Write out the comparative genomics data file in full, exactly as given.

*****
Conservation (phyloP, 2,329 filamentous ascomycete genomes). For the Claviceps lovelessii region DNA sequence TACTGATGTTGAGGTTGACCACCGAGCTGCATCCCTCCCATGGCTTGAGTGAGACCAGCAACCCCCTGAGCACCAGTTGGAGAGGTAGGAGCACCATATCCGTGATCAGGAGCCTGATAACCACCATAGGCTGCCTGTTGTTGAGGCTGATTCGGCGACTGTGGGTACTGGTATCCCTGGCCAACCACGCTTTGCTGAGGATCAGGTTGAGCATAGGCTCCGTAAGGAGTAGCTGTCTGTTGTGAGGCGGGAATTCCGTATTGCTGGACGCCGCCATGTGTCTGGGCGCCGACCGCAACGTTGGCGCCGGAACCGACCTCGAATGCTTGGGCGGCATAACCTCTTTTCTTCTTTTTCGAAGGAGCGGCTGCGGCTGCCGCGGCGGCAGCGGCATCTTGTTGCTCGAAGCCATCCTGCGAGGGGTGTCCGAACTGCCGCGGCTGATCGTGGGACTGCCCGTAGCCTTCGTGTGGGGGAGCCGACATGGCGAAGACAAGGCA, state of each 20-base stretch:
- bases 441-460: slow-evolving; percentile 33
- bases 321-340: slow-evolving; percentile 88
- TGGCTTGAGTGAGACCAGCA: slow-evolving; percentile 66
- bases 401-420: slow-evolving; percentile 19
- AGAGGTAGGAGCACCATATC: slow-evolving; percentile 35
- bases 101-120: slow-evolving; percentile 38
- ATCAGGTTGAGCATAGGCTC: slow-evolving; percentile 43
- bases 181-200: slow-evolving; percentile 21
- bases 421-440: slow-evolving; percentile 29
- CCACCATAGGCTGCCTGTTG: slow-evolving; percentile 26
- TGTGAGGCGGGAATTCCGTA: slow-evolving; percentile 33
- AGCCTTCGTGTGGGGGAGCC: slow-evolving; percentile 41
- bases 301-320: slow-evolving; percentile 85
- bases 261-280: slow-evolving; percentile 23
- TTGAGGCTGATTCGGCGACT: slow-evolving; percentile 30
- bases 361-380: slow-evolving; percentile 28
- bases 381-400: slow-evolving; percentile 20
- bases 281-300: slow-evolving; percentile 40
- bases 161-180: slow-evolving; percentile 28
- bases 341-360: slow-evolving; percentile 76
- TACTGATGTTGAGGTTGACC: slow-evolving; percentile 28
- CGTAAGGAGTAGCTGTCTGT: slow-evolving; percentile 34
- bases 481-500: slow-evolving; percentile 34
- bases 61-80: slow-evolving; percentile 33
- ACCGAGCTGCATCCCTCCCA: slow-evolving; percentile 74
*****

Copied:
Conservation (phyloP, 2,329 filamentous ascomycete genomes). For the Claviceps lovelessii region DNA sequence TACTGATGTTGAGGTTGACCACCGAGCTGCATCCCTCCCATGGCTTGAGTGAGACCAGCAACCCCCTGAGCACCAGTTGGAGAGGTAGGAGCACCATATCCGTGATCAGGAGCCTGATAACCACCATAGGCTGCCTGTTGTTGAGGCTGATTCGGCGACTGTGGGTACTGGTATCCCTGGCCAACCACGCTTTGCTGAGGATCAGGTTGAGCATAGGCTCCGTAAGGAGTAGCTGTCTGTTGTGAGGCGGGAATTCCGTATTGCTGGACGCCGCCATGTGTCTGGGCGCCGACCGCAACGTTGGCGCCGGAACCGACCTCGAATGCTTGGGCGGCATAACCTCTTTTCTTCTTTTTCGAAGGAGCGGCTGCGGCTGCCGCGGCGGCAGCGGCATCTTGTTGCTCGAAGCCATCCTGCGAGGGGTGTCCGAACTGCCGCGGCTGATCGTGGGACTGCCCGTAGCCTTCGTGTGGGGGAGCCGACATGGCGAAGACAAGGCA, state of each 20-base stretch:
- bases 441-460: slow-evolving; percentile 33
- bases 321-340: slow-evolving; percentile 88
- TGGCTTGAGTGAGACCAGCA: slow-evolving; percentile 66
- bases 401-420: slow-evolving; percentile 19
- AGAGGTAGGAGCACCATATC: slow-evolving; percentile 35
- bases 101-120: slow-evolving; percentile 38
- ATCAGGTTGAGCATAGGCTC: slow-evolving; percentile 43
- bases 181-200: slow-evolving; percentile 21
- bases 421-440: slow-evolving; percentile 29
- CCACCATAGGCTGCCTGTTG: slow-evolving; percentile 26
- TGTGAGGCGGGAATTCCGTA: slow-evolving; percentile 33
- AGCCTTCGTGTGGGGGAGCC: slow-evolving; percentile 41
- bases 301-320: slow-evolving; percentile 85
- bases 261-280: slow-evolving; percentile 23
- TTGAGGCTGATTCGGCGACT: slow-evolving; percentile 30
- bases 361-380: slow-evolving; percentile 28
- bases 381-400: slow-evolving; percentile 20
- bases 281-300: slow-evolving; percentile 40
- bases 161-180: slow-evolving; percentile 28
- bases 341-360: slow-evolving; percentile 76
- TACTGATGTTGAGGTTGACC: slow-evolving; percentile 28
- CGTAAGGAGTAGCTGTCTGT: slow-evolving; percentile 34
- bases 481-500: slow-evolving; percentile 34
- bases 61-80: slow-evolving; percentile 33
- ACCGAGCTGCATCCCTCCCA: slow-evolving; percentile 74